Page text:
Giannis D.

Giannis D.

The Giannis D was built in 1969 in Japan as Shoyo Maru. The 99.5 Meter long vessel was sold in 1980 to the Greek shipping company Durmac, which it was working for until it run aground Shaab Abu Nuhas on the 19th of April 1983. Nowadays the wreck lies on it's port side in a maximum depth of 26 meter. While sinking, the ship broke in two half which left only the stern with it's engine room, helm and other crew compartments plus the bow with anchor winch and a mast intact. The rest of the ship is scuttled on the sea bed, including it's last cargo - timber. Diving the Giannis D you can find often Murrays, Lionfish, Bluespoted Stingrays, Glassfish and with a little luck Dolphins.

Shark & Yolanda Reef

Shark & Yolanda Reef

Shark & Yolanda Reef are the two most southern dive sites at Ras Mohamed National Park. Due to the current at the reefs it is very common to do both dive sites in one dive. Shark Reef offers stunning walls dropping vertically to several hundred meter depth and often you can see schooling Barracudas and Batfish there. Yolanda Reef has its name from a cargo ship (Yolanda) which ran aground and sunk there. The wreck itself rests now in a depth deeper than 100 meter, but a part of its cargo, consisting of bathtubs, toilets and a BMW car, is still visible on the reef.

Dunraven

Dunraven

The Dunraven was a 79.6 meter long steamsailor, which run aground Shaab Mahmoudad in 1876 on it's way from Bombay to Liverpool. Nowadays the completely with corals overgrown shipwreck lies upside down in a maximum. depth of 29 meter

Bluff Point

Bluff Point

The reef at Bluff Point has, due to its often present current, a beautiful coral growth. Beside big fence corals and huge table corals there is always a lot of different fish present. Don't forget to have a look into the blue from time to time. If you are lucky, you can find tunas and jacks hunting.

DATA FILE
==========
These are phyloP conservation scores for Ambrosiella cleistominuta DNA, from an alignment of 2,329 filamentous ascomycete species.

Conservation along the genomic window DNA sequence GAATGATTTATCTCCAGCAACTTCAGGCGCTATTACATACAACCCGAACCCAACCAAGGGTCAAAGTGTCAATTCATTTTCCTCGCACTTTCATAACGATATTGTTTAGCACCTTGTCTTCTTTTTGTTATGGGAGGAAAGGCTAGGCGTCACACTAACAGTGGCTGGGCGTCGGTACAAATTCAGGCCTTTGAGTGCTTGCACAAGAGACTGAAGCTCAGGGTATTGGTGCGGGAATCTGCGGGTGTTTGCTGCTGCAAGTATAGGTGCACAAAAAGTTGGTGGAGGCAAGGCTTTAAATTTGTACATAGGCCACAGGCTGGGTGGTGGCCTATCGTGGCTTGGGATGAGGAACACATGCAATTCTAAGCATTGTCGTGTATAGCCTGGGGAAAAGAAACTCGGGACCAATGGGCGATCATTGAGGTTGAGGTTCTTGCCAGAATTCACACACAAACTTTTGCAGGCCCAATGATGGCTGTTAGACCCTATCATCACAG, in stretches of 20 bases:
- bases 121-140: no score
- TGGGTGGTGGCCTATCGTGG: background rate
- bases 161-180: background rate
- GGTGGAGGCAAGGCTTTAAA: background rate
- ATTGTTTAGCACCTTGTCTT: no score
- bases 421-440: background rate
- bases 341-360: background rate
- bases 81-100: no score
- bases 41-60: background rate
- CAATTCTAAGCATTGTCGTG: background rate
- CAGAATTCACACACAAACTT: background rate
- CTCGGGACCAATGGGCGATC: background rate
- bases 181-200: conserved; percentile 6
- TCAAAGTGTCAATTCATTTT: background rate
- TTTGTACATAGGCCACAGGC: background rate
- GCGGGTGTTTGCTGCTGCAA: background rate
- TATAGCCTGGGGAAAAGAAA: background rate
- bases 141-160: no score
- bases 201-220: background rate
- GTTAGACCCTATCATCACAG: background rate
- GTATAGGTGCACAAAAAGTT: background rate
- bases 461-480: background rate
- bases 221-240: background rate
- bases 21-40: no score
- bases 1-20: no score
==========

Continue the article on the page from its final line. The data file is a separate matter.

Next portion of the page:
The Barge

The Barge

The Barge is a small wreck south of Gubal Soraya resting in a depth of 8 to 14 meter. Nowadays its almost completely fallen apart, but offers a lot of different marine life shelter. A night dive there is an absolute must do.

Rosalie Moller

Rosalie Moller

The 108,23 meter long Rosalie Moller was on its way to Alexandria to support the allied troops in North Africa with coal, when it was bombed by a German Henkel 111 bomber, just 48 hours after the Thistlegorm was sunk. Nowadays it rests on upright keel in a max. depth of 50 meter. The deck and it's superstructure is in 30 - 32 meter. Especially during summer, the wreck is home to thousands of Glasfish which make it hard to identify the wreck underneath them.

Ulysses

Ulysses

The Ulysses was a 95 meter long sail and engine steamer which was build 1871 in Newcastle and ran aground Gubal Soraya in 1887. As the ship was standing 3 weeks atop the reef before sinking, it was plenty of time to remove all its cargo consisting of mercury and drums of electrical cable. Today the wreck lies on its port side between 26 and 5 meter. Above 10 meter, the surf took its toll to the wreck but below you can get a very good impression how the boat did look like before sinking. After visiting the wreck, just follow the current and drift through one of the most beautiful coral garden in the northern Red Sea, before being picked up.

Kingston

Kingston

Kingston was a 78 meter long steam sailor which run aground Shag Rock in 1881. Nowadays only the stern section of the ship, and its spare propeller on the deck, is intact, as the bow rests in very shallow water and is constantly exposed to waves and surf. The dive on the wreck itself does not take to long, but the surrounding coralgarden is worth to have a look at.